Welcome to the Phonics section. Here we will give you information about phonics and what/how we teach it here at Horton Kirby Primary.
Systematic Synthetic Phonics
Phonics is the key to teaching children how to read and write, providing them with strategies to decode words. The alphabet contains only 26 letters. Spoken English uses about 44 sounds (phonemes). These phonemes are represented by letters.
At Horton Kirby Primary School our children have daily Letter and Sounds lessons to teach reading and writing through a systematic approach. There are six phases that we teach in phonics. We will put the new sounds that we have taught in class in the children’s Pink Phonic Books to go home. Please go through these sounds with your child.
Supporting Phonics at Home
Here are some links to websites which will help your child practise and consolidate their learning from school in a fun way.
Click here for: Mr Thorne on Youtube
Click here for: Teach your monster to read
Click here for: Phonics Play
In EYFS we teach:
Phase 1 – Developing listening and speaking skills. Children are taught:
- Environmental sounds
- Instrumental sounds
- Body percussion
- Voice sounds
Phase 2 – Begin to introduce phonemes and graphemes. We begin with a small selection of common consonants (s, t, p, n) and vowels (a, e, i, o, u) and begin to put them together to read and spell CVC words (consonant, vowel, consonant).
Phase 2 (EYFS)
During Phase 2 children will:
- Use these common consonants and vowels, children will blend them to read and segment them to spell, simple CVC words.
- Understand that words are constructed from phonemes and that phonemes are represented by graphemes.
- Set 1 – s, a, t, p,
- Set 2 – i, n, m, d,
- Set 3 – g, o, c, k,
- Set 4 – ck, e, u, r,
- Set 5 – h, b, f, ff, l, ll, ss,
Phoneme – When you say the sound.
Grapheme – When you write the sound.
Phase 3 – Introduces 25 new graphemes one at a time.
Children link sounds to letters, naming and sounding the letters of the alphabet. They hear and say sounds in order they occur in the word and read simple words by blending the phonemes from left to right.
Consonant digraphs: ch, sh, th (voiced and unvoiced), ng
Vowel digraphs: ai, ee, oa, oo, ar, or, ur, ow, oi
Digraphs – two letters that make one sound – er
Tri-graphs – three letters that make one sound – igh, ure, ear, air
In Year 1 we revisit Phase 3 and then we introduce:
Phase 4 – We teach children to read and spell words containing adjacent consonants. Children will be able to blend and segment these words and apply this skill when reading and spelling.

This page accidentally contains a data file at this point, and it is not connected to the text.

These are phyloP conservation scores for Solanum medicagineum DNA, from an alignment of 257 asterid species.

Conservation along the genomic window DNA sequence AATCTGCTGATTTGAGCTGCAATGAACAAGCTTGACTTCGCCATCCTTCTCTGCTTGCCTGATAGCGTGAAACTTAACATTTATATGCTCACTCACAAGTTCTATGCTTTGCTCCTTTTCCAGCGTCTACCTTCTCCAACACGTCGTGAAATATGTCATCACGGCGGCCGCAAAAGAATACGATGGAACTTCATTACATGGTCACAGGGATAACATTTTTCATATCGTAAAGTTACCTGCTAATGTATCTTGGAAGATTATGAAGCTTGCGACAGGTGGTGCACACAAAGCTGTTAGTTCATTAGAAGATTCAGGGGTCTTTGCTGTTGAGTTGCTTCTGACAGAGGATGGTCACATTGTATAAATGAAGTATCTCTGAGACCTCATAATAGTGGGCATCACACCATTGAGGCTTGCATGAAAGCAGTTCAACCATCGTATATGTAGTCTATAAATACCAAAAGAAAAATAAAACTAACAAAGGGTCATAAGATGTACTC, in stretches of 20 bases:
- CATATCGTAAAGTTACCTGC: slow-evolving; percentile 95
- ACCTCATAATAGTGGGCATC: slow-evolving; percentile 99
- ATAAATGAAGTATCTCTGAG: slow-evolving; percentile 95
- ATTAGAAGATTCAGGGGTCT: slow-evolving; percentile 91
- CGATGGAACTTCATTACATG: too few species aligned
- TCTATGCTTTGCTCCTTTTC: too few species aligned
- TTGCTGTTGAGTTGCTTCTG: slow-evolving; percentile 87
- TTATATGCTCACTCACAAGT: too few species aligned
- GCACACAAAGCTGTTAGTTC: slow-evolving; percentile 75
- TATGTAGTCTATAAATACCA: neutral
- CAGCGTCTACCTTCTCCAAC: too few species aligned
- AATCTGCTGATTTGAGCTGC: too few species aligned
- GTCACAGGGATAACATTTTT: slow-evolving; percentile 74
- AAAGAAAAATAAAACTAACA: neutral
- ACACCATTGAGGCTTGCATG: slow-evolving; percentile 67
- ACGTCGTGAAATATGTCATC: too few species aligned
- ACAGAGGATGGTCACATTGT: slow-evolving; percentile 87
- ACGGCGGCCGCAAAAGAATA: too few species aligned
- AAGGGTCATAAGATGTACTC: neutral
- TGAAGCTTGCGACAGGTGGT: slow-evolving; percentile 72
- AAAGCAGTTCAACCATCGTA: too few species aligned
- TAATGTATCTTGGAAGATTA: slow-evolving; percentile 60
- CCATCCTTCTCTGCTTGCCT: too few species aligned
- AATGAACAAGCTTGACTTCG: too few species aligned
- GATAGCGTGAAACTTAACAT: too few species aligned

Adjacent Consonants – Two or more consonants appearing next to each other.
They move from CVC words (pot, sheep) to CVCC words (pots) and CCVC words (spot) and then CCVCC words (spots). They will also explore polysyllabic words (shampoo, helper).
Polysyllabic – a word which has more than one syllable.
Phase 5 – We teach children alternative spellings for sounds they have already learnt. For example they will learn that the phoneme ‘ai’ can be spelt ‘ay’ ‘ey’ and the split digraph ‘a_e’.
The children will also learn how the phonemes they have already learnt can sometimes be pronounced differently in different words. For example there is a hard ‘c’ sound in ‘cat’ but in the word ‘city’ you would use a soft ‘c’ sound.
By the end of Year 1, children should be able to:
- Say the sound for any grapheme they are shown.
- Write the common graphemes for any given sound (e.g. ‘e,’ ‘ee,’ ‘ea’)
- Use their phonics knowledge to read and spell unfamiliar words of up to three syllables.
- Read all of the 100 high frequency words, and be able to spell most of them.
- Form letters correctly.
In Year 2 we will revisit Phase 5 and then we introduce:
Phase 6 – We do not introduce any new sounds. During this phase, children become fluent readers and increasingly accurate spellers. They will be taught suffixes and prefixes.
If the children need further support in their Phonics when they move into KS2, they will be put in an intervention and will work through the No-nonsense Phonic Programme.
• Provides systematic and rigorous phonics teaching and practice with a rich vocabulary.
• Teaches handwriting linked to the alphabet and to the English alphabetic code.
• Applies and extends phonics to reading and writing cumulative texts, developing language comprehension at the same time.